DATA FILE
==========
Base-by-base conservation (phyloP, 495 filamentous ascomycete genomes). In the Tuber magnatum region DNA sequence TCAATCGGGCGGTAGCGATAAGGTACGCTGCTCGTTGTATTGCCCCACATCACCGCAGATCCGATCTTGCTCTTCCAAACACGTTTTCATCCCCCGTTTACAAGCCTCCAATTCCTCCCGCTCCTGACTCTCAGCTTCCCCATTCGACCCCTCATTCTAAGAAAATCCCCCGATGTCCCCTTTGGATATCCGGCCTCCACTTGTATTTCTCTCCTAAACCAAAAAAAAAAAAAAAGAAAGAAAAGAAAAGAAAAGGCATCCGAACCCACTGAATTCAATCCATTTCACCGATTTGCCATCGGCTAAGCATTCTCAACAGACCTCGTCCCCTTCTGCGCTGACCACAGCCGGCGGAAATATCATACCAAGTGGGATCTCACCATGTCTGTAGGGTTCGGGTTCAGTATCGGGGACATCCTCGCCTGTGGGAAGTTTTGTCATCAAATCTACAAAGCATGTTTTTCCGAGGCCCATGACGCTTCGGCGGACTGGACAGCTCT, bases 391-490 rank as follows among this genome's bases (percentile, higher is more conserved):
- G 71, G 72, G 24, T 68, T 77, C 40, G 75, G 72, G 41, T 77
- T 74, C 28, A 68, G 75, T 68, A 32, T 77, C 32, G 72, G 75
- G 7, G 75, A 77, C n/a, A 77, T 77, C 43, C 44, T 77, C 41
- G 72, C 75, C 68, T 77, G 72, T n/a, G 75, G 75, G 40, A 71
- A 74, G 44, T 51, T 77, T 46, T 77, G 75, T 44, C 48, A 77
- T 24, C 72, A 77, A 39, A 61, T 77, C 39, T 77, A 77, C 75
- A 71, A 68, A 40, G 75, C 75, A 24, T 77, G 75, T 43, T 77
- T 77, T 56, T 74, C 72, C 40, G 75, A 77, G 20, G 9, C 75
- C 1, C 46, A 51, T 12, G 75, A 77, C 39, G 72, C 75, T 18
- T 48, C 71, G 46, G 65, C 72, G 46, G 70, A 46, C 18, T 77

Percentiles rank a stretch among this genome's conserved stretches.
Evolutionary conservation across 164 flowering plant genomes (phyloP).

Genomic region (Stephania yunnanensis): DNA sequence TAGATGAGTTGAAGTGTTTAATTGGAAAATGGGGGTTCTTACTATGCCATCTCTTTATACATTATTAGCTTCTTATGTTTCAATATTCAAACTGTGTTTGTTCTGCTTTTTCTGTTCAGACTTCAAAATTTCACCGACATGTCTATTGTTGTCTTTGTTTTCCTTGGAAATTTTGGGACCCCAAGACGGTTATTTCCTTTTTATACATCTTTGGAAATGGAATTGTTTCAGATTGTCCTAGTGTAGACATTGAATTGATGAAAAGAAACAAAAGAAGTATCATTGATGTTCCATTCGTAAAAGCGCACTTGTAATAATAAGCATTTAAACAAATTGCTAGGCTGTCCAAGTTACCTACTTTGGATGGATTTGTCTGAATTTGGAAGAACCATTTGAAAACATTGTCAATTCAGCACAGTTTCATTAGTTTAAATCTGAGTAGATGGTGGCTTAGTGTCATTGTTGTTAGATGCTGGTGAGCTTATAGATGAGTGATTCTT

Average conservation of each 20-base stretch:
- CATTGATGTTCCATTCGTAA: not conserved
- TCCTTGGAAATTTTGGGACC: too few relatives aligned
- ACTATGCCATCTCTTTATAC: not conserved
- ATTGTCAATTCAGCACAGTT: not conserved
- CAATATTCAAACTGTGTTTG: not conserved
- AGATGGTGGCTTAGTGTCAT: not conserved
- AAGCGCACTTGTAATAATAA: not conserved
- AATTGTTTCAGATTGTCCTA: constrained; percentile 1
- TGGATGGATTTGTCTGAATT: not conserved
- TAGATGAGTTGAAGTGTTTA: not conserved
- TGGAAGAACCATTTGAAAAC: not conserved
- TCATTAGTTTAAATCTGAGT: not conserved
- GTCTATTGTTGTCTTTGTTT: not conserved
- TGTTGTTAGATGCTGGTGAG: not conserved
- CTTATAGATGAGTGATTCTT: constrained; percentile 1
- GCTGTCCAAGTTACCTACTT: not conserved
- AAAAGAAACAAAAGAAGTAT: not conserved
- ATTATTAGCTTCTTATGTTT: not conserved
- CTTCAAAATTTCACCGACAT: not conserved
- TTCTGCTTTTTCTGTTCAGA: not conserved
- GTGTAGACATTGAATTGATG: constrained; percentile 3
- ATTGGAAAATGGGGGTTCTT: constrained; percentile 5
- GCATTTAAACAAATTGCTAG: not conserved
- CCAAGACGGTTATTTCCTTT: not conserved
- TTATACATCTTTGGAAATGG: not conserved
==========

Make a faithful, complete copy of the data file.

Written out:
Base-by-base conservation (phyloP, 495 filamentous ascomycete genomes). In the Tuber magnatum region DNA sequence TCAATCGGGCGGTAGCGATAAGGTACGCTGCTCGTTGTATTGCCCCACATCACCGCAGATCCGATCTTGCTCTTCCAAACACGTTTTCATCCCCCGTTTACAAGCCTCCAATTCCTCCCGCTCCTGACTCTCAGCTTCCCCATTCGACCCCTCATTCTAAGAAAATCCCCCGATGTCCCCTTTGGATATCCGGCCTCCACTTGTATTTCTCTCCTAAACCAAAAAAAAAAAAAAAGAAAGAAAAGAAAAGAAAAGGCATCCGAACCCACTGAATTCAATCCATTTCACCGATTTGCCATCGGCTAAGCATTCTCAACAGACCTCGTCCCCTTCTGCGCTGACCACAGCCGGCGGAAATATCATACCAAGTGGGATCTCACCATGTCTGTAGGGTTCGGGTTCAGTATCGGGGACATCCTCGCCTGTGGGAAGTTTTGTCATCAAATCTACAAAGCATGTTTTTCCGAGGCCCATGACGCTTCGGCGGACTGGACAGCTCT, bases 391-490 rank as follows among this genome's bases (percentile, higher is more conserved):
- G 71, G 72, G 24, T 68, T 77, C 40, G 75, G 72, G 41, T 77
- T 74, C 28, A 68, G 75, T 68, A 32, T 77, C 32, G 72, G 75
- G 7, G 75, A 77, C n/a, A 77, T 77, C 43, C 44, T 77, C 41
- G 72, C 75, C 68, T 77, G 72, T n/a, G 75, G 75, G 40, A 71
- A 74, G 44, T 51, T 77, T 46, T 77, G 75, T 44, C 48, A 77
- T 24, C 72, A 77, A 39, A 61, T 77, C 39, T 77, A 77, C 75
- A 71, A 68, A 40, G 75, C 75, A 24, T 77, G 75, T 43, T 77
- T 77, T 56, T 74, C 72, C 40, G 75, A 77, G 20, G 9, C 75
- C 1, C 46, A 51, T 12, G 75, A 77, C 39, G 72, C 75, T 18
- T 48, C 71, G 46, G 65, C 72, G 46, G 70, A 46, C 18, T 77

Percentiles rank a stretch among this genome's conserved stretches.
Evolutionary conservation across 164 flowering plant genomes (phyloP).

Genomic region (Stephania yunnanensis): DNA sequence TAGATGAGTTGAAGTGTTTAATTGGAAAATGGGGGTTCTTACTATGCCATCTCTTTATACATTATTAGCTTCTTATGTTTCAATATTCAAACTGTGTTTGTTCTGCTTTTTCTGTTCAGACTTCAAAATTTCACCGACATGTCTATTGTTGTCTTTGTTTTCCTTGGAAATTTTGGGACCCCAAGACGGTTATTTCCTTTTTATACATCTTTGGAAATGGAATTGTTTCAGATTGTCCTAGTGTAGACATTGAATTGATGAAAAGAAACAAAAGAAGTATCATTGATGTTCCATTCGTAAAAGCGCACTTGTAATAATAAGCATTTAAACAAATTGCTAGGCTGTCCAAGTTACCTACTTTGGATGGATTTGTCTGAATTTGGAAGAACCATTTGAAAACATTGTCAATTCAGCACAGTTTCATTAGTTTAAATCTGAGTAGATGGTGGCTTAGTGTCATTGTTGTTAGATGCTGGTGAGCTTATAGATGAGTGATTCTT

Average conservation of each 20-base stretch:
- CATTGATGTTCCATTCGTAA: not conserved
- TCCTTGGAAATTTTGGGACC: too few relatives aligned
- ACTATGCCATCTCTTTATAC: not conserved
- ATTGTCAATTCAGCACAGTT: not conserved
- CAATATTCAAACTGTGTTTG: not conserved
- AGATGGTGGCTTAGTGTCAT: not conserved
- AAGCGCACTTGTAATAATAA: not conserved
- AATTGTTTCAGATTGTCCTA: constrained; percentile 1
- TGGATGGATTTGTCTGAATT: not conserved
- TAGATGAGTTGAAGTGTTTA: not conserved
- TGGAAGAACCATTTGAAAAC: not conserved
- TCATTAGTTTAAATCTGAGT: not conserved
- GTCTATTGTTGTCTTTGTTT: not conserved
- TGTTGTTAGATGCTGGTGAG: not conserved
- CTTATAGATGAGTGATTCTT: constrained; percentile 1
- GCTGTCCAAGTTACCTACTT: not conserved
- AAAAGAAACAAAAGAAGTAT: not conserved
- ATTATTAGCTTCTTATGTTT: not conserved
- CTTCAAAATTTCACCGACAT: not conserved
- TTCTGCTTTTTCTGTTCAGA: not conserved
- GTGTAGACATTGAATTGATG: constrained; percentile 3
- ATTGGAAAATGGGGGTTCTT: constrained; percentile 5
- GCATTTAAACAAATTGCTAG: not conserved
- CCAAGACGGTTATTTCCTTT: not conserved
- TTATACATCTTTGGAAATGG: not conserved